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Jones v. Chrysler LLC Group

United States District Court, E.D. Michigan, Southern Division

March 9, 2015

KENNETH JONES, Plaintiff,
v.
CHRYSLER LLC GROUP, Defendant.

ORDER OVERRULING PLAINTIFF'S OBJECTIONS, ADOPTING MAGISTRATE JUDGE R. STEVEN WHALEN'S FEBRUARY 24, 2015 REPORT AND RECOMMENDATION (ECF NO. 45), GRANTING DEFENDANT'S MOTION TO DISMISS (ECF NO. 21) AND DISMISSING PLAINTIFF'S COMPLAINT WITH PREJUDICE

PAUL D. BORMAN, District Judge.

Before the Court are Plaintiff's Objections to Magistrate Judge R. Steven Whalen's February 24, 2015 Report and Recommendation to Grant Defendant's Motion to Dismiss and to Dismiss Plaintiff's Complaint with Prejudice. (ECF No. 45, Report and Recommendation.) Subsequent to the filing of the Report and Recommendation, Plaintiff filed several documents (ECF Nos. 47-53), each of which the Court construes as an Objection to the Magistrate Judge's Recommendation that the Court grant Defendant's Motion to Dismiss and dismiss Plaintiff's Complaint with prejudice.[1]

This Court reviews de novo the portions of a report and recommendation to which specific objections have been filed. 28 U.S.C. § 636(b)(1)(B); Fed.R.Civ.P. 72(b). A district "court may accept, reject, or modify, in whole or in part, the findings or recommendations made by the magistrate judge." Id. Having conducted a de novo review of the parts of the Magistrate Judge's Report and Recommendation to which valid objections have been filed pursuant to 28 U.S.C. § 636(b)(1), the Court OVERRULES the Objections, ADOPTS the Report and Recommendation, GRANTS Defendant's Motion to Dismiss and DISMISSES Plaintiff's Complaint with Prejudice.

I. BACKGROUND

The Magistrate Judge adequately summarized the background of this case in his February 24, 2015 Report and Recommendation and the Court adopts that summary here. (ECF No. 45, Report and Recommendation 1-3.)

II. STANDARD OF REVIEW

A district court judge reviews de novo the portions of the report and recommendation to which objections have been filed. 28 U.S.C. § 636(b)(1); Fed.R.Civ.P. 72(b). A district "court may accept, reject, or modify, in whole or in part, the findings or recommendations made by the magistrate judge." Id. Objections must be timely to be considered. A party who receives notice of the need to timely object yet fails to do so is deemed to waive review of the district court's order adopting the magistrate judge's recommendations. Mattox v. City of Forest Park, 183 F.3d 515, 519-20 (6th Cir. 1999). "[A] party must file timely objections with the district court to avoid waiving appellate review." Smith v. Detroit Federation of Teachers Local 231, 829 F.2d 1370, 1373 (6th Cir. 1987) (emphasis in original).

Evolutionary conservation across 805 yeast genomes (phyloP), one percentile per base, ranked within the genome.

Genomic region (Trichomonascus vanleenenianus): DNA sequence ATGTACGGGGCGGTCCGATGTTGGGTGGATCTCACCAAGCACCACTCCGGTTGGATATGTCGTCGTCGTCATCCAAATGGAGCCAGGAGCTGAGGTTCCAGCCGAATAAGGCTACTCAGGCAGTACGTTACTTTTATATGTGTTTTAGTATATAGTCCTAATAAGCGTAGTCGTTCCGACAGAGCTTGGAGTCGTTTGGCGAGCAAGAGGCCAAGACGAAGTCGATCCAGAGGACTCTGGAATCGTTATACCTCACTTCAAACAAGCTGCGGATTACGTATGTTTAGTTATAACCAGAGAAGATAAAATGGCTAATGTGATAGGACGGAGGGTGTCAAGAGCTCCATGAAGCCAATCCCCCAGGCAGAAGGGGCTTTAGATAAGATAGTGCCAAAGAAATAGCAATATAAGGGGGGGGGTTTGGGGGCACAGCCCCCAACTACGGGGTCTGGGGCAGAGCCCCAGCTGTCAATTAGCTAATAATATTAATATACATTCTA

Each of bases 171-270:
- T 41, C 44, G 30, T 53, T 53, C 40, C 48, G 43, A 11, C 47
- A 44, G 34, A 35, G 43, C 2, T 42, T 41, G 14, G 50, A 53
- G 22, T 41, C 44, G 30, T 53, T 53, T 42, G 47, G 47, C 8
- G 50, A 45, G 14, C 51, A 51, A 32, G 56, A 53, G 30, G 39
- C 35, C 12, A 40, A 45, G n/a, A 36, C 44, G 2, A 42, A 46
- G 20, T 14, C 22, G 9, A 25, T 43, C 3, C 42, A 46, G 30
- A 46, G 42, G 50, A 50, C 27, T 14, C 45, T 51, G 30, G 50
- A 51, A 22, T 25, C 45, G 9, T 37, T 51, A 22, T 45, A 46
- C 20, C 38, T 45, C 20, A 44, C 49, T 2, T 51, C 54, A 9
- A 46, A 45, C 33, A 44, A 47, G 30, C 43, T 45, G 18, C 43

Only those objections that are specific are entitled to a de novo review under the statute. Mira v. Marshall, 806 F.2d 636, 637 (6th Cir. 1986). "The parties have the duty to pinpoint those portions of the magistrate's report that the district court must specially consider." Id. (internal quotation marks and citation omitted). A general objection, or one that merely restates the arguments previously presented, does not sufficiently identify alleged errors on the part of the magistrate judge. An "objection" that does nothing more than disagree with a magistrate judge's determination, "without explaining the source of the error, " is not considered a valid objection. Howard v. Sec'y of Health and Human Servs., 932 F.2d 505, 509 (6th Cir. 1991). Specific objections enable the Court to focus on the particular issues in contention. Howard, 932 F.2d at 509. Without specific objections, "[t]he functions of the district court are effectively duplicated as both the magistrate and the district court perform identical tasks. This duplication of time and effort wastes judicial resources rather than saving them, and runs contrary to the purposes of the Magistrate's Act." Id. "[O]bjections disput[ing] the correctness of the magistrate's recommendation but fail[ing] to specify the findings [the objector] believed were in error" are too summary in nature. Miller v. Currie, 50 F.3d 373, 380 (6th Cir. 1995)).

III. ANALYSIS

Plaintiff's Objections, styled variously as a "motion to proceed to trial, " an "objection to the dismissal of his case, " and "a right to due process, " fail to identify specific portions of Magistrate Judge Whalen's Report and Recommendation with which Plaintiff disagrees. Plaintiff's Objections do not acknowledge the Magistrate Judge's discussion of the three separate bases for dismissal of Plaintiff's Complaint, i.e., failure to state a plausible claim, res judicata and statute of limitations. Plaintiff's Objections do nothing more than disagree, "without explaining the source of the error, " with the Magistrate Judge's ultimate determination that Defendant's motion to dismiss should be granted and Plaintiff's Complaint dismissed. Such general statements of disagreement with the result reached by the Magistrate Judge fail to give this Court sufficient direction to enable the Court to focus on the particular issues in contention and are not valid objections.

Accordingly, the Court OVERRULES Plaintiff's Objections (ECF Nos. 47-51), ADOPTS the Report and Recommendation (ECF No. 45), GRANTS Defendant's Motion to Dismiss (ECF No. 21) and DISMISSES Plaintiff's Complaint WITH PREJUDICE.

IT IS SO ORDERED.


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